Although only three field sobriety tests have been standardized and approved by the National Highway Traffic Safety Association (horizontal gaze nystagmus, walk and turn and one-leg stand), police officers sometimes use unofficial tests during the course of a traffic stop. One of these is the finger-to-nose test.
To perform the finger-to-nose test, you will close your eyes, tilt your head back slightly and touch your nose with your index finger. This is repeated three times on each hand, for a total of six attempts.
While performing this test, the officer will look for a number of clues that indicate intoxication. These include: inability to follow instructions, swaying, eyelid/body tremors, speaking or making sounds during the test and failing to touch your finger to your nose. If you exhibit several of these clues, you could be arrested for driving under the influence.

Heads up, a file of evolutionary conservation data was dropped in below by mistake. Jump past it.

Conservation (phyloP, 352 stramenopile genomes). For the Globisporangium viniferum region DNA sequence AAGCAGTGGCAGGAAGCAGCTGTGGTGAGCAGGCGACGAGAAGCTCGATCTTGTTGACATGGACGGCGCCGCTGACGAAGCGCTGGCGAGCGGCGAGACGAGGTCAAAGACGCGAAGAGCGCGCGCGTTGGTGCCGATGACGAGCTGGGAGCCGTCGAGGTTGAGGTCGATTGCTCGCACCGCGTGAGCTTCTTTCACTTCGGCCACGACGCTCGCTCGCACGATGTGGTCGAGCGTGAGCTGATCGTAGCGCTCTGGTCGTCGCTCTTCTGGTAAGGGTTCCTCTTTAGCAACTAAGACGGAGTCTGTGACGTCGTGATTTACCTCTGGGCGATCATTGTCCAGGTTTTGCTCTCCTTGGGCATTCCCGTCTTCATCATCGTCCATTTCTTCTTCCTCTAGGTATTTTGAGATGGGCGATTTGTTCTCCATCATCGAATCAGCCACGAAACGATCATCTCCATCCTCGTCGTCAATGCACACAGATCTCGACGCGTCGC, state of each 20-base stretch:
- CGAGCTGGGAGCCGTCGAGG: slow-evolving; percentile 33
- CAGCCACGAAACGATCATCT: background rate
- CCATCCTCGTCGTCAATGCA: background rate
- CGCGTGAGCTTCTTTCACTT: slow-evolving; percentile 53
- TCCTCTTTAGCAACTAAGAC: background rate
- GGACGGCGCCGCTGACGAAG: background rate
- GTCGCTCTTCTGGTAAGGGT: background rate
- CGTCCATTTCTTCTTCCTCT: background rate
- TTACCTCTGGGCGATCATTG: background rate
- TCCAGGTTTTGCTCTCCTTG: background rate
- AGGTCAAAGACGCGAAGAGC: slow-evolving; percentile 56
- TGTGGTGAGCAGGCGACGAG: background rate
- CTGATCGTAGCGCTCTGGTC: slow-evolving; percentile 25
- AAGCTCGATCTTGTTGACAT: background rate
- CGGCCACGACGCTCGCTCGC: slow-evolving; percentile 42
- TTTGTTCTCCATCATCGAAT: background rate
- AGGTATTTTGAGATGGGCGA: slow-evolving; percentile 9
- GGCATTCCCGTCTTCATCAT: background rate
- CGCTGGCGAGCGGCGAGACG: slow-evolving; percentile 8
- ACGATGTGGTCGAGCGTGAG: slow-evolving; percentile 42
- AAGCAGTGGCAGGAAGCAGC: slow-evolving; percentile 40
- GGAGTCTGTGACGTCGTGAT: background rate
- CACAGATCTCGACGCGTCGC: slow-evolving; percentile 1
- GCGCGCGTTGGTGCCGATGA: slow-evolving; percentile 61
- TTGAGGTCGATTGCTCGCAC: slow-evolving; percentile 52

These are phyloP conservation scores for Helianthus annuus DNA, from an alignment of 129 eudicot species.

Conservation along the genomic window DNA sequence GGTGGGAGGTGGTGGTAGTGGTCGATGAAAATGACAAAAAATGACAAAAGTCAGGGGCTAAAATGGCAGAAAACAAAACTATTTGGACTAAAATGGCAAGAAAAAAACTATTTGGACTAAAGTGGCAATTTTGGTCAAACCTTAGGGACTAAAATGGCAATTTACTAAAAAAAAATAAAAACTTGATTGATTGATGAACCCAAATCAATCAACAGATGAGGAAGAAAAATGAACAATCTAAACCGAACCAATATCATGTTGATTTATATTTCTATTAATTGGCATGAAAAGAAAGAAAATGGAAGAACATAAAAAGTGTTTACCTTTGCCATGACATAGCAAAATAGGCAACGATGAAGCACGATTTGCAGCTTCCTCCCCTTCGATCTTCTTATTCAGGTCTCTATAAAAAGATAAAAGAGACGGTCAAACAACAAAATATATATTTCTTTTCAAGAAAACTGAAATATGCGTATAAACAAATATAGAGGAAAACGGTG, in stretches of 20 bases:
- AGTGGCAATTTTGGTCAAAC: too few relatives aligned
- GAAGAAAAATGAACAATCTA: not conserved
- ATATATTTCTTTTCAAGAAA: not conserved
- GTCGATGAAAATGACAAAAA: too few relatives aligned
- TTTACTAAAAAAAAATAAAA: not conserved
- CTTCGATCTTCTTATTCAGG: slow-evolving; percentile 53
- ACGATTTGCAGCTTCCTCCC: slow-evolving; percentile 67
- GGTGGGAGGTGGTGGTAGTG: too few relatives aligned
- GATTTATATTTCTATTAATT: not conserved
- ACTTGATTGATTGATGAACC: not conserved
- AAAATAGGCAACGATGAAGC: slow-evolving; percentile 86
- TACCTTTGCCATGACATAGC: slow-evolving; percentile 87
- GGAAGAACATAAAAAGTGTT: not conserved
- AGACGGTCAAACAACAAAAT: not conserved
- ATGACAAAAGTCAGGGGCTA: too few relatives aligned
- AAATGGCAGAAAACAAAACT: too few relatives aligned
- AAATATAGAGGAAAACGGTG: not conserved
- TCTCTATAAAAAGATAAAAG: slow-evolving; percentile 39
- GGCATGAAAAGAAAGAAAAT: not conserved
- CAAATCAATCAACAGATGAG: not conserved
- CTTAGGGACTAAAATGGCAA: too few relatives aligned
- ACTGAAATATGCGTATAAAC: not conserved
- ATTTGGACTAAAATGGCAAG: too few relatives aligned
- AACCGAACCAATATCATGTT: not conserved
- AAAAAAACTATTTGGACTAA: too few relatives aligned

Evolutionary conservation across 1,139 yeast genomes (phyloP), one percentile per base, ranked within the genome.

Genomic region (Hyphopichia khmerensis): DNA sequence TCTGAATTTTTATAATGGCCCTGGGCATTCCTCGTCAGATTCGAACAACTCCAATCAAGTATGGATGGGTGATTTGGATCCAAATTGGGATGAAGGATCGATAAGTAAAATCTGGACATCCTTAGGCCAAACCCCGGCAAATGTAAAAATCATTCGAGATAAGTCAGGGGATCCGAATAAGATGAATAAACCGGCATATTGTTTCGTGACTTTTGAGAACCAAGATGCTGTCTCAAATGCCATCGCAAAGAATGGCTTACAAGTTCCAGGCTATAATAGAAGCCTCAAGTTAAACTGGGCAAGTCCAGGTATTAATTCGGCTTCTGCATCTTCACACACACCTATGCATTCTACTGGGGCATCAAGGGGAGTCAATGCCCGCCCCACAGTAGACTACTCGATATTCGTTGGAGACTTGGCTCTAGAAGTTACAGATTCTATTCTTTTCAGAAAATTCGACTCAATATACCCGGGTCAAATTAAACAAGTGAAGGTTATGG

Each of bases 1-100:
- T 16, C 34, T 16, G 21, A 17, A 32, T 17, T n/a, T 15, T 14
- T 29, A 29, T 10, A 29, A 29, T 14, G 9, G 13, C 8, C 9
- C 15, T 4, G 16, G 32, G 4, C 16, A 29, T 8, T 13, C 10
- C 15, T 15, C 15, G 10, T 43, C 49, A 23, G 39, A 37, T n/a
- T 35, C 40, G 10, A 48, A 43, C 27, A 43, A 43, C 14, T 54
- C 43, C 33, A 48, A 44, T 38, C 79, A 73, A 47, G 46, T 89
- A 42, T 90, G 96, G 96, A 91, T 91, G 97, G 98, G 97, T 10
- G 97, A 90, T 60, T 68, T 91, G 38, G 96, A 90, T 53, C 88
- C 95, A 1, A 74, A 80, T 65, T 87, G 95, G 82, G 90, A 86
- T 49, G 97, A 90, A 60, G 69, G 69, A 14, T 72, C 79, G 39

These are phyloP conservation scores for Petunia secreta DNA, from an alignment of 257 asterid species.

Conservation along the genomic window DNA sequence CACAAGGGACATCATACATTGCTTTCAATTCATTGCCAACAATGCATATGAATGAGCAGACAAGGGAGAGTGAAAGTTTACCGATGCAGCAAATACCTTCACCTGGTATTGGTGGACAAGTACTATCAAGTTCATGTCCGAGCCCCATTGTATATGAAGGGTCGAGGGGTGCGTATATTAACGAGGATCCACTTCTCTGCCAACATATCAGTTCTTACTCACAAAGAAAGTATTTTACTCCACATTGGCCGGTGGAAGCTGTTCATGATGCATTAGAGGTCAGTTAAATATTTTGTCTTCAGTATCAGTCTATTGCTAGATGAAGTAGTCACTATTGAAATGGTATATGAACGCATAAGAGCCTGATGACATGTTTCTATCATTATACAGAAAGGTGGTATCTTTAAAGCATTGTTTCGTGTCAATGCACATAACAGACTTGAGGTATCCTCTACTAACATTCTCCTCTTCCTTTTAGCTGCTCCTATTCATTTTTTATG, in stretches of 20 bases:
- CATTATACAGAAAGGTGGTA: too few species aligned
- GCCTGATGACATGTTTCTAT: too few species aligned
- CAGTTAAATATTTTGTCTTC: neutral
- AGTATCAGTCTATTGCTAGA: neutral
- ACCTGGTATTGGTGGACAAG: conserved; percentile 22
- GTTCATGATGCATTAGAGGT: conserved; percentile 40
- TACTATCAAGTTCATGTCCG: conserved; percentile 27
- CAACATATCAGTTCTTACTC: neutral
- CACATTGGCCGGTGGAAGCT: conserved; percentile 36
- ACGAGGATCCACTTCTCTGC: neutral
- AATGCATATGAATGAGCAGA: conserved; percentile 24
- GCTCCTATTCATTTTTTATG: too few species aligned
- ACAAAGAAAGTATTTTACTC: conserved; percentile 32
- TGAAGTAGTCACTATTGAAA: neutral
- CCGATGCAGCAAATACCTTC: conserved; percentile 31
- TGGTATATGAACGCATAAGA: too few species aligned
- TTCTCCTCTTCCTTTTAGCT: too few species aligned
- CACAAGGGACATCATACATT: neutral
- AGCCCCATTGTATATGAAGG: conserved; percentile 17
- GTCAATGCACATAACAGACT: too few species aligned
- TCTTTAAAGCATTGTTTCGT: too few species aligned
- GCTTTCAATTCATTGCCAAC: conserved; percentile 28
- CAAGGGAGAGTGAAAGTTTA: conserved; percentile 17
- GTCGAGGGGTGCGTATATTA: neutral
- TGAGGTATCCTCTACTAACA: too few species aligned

Field sobriety tests are notoriously subjective—especially tests that have no official guidelines or scientific findings to ensure they are accurate. If the officer believes that a driver is under the influence, this could skew his or her perception and have a direct impact on the test score.
Not only that, but the finger-to-nose test was initially developed to assess neurological function and motor coordination. Because the police officer is not a doctor, he or she cannot tell if the driver was unable to successfully perform this test due to the consumption of alcohol or an underlying medical condition.